SEATTLE -- If you are searching for an apartment to rent in Seattle, now may be the time to do it.
Some experts say Seattle is approaching a peak for apartment units available. That means renters could see savings, but it could also mean incentives as well. Some apartment owners and developers are offering things from gym memberships to free rent, just to get you to sign a lease.
“Now we're seeing a lot more units coming online in the central Seattle market area,” said Matthew Gardner, chief economist for Windemere Real Estate.
According to Gardner, the most recent stats from 2017 say in Seattle, developers have added 4,000 apartment units while 10,000 are slated for completion in the near future. That means, he said, for the first time in a while renters have options.
“Because we’ve seen such a substantial amount of new supply, it’s become remarkably competitive, far more competitive since before the recession,” he said.
According to the Seattle Times, 26% of all apartments in Seattle are sitting empty.
“It’s a lot easier to find something now. But you’re still dealing with high rents that have pushed a lot of people out. It’s not great, but it’s a lot better than it had been,” said Mike Rosenberg, Seattle Times business reporter.
For an apartment owner or developer, that's not a good thing. Which is why you may be seeing more apartment owners give you more incentives to get you to sign a lease.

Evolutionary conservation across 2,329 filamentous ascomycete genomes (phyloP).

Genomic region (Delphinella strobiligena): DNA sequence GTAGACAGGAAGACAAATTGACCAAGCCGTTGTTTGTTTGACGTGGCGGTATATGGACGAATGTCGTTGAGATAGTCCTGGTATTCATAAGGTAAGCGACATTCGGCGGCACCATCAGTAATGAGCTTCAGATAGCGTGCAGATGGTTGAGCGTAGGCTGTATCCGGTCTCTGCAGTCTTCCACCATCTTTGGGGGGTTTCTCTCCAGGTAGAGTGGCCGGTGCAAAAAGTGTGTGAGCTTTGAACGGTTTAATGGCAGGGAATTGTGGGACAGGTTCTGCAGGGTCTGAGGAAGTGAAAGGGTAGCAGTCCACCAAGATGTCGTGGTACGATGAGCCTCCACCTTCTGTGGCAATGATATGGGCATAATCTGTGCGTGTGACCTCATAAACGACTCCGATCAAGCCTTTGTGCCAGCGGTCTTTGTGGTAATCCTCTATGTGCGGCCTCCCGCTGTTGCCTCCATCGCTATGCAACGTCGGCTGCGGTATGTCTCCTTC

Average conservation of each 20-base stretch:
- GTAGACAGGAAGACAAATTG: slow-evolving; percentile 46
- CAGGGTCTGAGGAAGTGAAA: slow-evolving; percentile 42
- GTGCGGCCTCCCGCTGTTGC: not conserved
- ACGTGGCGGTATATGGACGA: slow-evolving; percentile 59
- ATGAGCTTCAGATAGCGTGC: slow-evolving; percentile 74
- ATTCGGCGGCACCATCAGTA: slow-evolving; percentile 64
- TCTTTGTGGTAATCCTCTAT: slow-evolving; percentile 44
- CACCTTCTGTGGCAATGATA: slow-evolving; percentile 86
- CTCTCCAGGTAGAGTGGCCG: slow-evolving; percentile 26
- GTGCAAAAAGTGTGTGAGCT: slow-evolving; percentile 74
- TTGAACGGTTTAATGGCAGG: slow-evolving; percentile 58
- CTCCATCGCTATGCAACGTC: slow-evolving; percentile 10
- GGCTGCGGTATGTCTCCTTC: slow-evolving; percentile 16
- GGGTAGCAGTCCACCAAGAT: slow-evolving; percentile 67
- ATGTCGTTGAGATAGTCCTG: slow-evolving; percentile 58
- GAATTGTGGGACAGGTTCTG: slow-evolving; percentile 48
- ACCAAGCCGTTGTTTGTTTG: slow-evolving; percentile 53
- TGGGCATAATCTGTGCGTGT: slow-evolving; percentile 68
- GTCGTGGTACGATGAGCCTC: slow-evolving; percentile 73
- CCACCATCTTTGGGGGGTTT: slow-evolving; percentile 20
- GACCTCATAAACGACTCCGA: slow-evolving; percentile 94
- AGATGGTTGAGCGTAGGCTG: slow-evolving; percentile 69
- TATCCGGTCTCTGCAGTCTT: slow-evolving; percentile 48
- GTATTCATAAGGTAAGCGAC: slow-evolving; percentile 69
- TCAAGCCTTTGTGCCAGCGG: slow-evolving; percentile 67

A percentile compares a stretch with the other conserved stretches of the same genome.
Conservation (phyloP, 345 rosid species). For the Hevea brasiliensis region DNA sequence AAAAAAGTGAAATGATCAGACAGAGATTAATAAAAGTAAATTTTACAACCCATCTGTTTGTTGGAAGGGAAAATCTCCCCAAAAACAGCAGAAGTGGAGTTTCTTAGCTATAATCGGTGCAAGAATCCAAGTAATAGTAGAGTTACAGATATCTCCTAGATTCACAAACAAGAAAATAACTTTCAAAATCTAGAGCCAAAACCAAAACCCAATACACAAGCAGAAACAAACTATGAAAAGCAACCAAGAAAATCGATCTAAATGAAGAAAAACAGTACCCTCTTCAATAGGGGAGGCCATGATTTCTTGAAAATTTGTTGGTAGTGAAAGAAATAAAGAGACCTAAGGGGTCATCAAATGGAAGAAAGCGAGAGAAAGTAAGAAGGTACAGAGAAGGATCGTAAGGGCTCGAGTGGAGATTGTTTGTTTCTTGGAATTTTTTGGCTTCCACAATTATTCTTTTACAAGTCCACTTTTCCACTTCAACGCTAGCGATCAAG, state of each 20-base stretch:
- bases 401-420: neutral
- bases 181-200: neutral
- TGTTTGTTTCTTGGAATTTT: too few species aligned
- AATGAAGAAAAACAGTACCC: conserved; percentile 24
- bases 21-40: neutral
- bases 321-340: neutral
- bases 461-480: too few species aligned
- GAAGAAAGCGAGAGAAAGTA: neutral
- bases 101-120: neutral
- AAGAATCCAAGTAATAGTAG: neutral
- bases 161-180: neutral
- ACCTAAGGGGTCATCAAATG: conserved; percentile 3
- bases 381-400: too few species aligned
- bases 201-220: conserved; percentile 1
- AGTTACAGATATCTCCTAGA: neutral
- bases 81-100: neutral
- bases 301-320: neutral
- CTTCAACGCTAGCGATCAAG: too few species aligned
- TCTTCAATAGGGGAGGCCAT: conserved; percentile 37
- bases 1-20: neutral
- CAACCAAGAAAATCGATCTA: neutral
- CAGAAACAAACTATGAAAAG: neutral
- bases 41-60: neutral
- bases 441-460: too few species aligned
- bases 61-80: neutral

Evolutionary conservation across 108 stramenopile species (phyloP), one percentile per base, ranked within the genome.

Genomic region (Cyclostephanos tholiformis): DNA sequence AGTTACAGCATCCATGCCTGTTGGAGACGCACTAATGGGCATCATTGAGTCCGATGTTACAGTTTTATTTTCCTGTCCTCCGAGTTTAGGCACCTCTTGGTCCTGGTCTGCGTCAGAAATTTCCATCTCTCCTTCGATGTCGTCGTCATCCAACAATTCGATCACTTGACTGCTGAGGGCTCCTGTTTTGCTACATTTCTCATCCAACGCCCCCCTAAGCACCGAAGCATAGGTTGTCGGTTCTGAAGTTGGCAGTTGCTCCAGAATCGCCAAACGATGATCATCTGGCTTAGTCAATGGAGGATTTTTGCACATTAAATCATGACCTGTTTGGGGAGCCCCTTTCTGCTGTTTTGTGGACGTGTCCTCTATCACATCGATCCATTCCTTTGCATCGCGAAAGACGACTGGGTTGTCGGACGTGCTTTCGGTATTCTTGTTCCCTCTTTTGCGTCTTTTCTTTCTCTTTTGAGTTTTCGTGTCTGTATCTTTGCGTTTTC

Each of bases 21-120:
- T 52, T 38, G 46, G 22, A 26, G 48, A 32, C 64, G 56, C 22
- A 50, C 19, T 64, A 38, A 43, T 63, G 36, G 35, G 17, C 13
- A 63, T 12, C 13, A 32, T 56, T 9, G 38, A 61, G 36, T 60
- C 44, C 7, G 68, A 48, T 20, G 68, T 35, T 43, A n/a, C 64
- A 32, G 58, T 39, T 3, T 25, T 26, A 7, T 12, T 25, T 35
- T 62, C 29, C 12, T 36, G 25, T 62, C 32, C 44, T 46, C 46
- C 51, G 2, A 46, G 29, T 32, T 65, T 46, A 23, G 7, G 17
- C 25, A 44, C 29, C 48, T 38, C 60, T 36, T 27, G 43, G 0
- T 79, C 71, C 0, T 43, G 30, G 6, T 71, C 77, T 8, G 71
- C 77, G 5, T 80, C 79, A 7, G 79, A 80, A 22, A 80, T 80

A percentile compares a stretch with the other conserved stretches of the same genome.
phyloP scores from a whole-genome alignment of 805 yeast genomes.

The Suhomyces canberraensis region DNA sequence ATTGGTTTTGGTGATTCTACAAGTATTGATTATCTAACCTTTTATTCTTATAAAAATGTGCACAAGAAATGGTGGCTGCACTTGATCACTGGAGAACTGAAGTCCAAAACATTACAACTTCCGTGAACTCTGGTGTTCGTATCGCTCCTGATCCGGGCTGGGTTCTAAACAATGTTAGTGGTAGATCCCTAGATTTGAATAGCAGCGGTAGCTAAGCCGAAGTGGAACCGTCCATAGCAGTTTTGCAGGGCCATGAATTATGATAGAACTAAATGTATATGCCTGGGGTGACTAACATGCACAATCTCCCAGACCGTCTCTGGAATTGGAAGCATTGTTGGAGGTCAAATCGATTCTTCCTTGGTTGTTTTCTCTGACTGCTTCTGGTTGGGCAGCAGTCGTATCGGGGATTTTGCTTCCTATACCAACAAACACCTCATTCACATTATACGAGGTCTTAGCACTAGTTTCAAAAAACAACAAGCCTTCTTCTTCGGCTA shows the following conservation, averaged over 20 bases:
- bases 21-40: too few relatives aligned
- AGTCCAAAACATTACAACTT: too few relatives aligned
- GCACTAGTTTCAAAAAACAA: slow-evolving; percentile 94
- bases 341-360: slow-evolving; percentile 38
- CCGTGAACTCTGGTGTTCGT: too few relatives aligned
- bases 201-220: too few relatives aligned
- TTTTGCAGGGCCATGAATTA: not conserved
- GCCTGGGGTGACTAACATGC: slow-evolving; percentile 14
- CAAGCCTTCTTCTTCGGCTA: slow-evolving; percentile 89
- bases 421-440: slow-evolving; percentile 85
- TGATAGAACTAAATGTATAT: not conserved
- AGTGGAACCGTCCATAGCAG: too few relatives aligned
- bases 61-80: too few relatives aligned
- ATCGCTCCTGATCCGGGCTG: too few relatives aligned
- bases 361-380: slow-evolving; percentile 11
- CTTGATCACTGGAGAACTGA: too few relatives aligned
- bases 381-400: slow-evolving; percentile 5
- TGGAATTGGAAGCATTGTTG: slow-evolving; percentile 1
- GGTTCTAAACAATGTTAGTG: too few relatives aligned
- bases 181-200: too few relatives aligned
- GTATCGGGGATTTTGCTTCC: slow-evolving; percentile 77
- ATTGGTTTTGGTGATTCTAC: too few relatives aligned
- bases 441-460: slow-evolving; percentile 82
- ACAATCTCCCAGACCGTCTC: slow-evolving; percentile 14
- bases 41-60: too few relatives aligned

“You can see things like two months (free) rent. Some people have been offering free Amazon Echos, free Uber credits, “ said Rosenberg. “Some people have been offering Costco memberships, memberships to gyms. Some of these places are trying to out-do each other now.”
And there’s more.
“We’re also seeing concessions in terms of parking. Developers are offering free parking for a brief period of time,” said Gardner.
But more importantly, what will it do for rental prices? Will you see a drastic drop?
Not so fast, said Gardner, who added that owners will rely on handing out more concessions, like free rent, or keeping rents the same for tenants looking to renew their lease.
“I think it all depends when your lease comes up, how full is that building? If you're still at 60-70, even 80 percent, then I think the tenants are in a more powerful position to negotiate either lower rents or effectively keeping the same rents they were paying before,” said Gardner.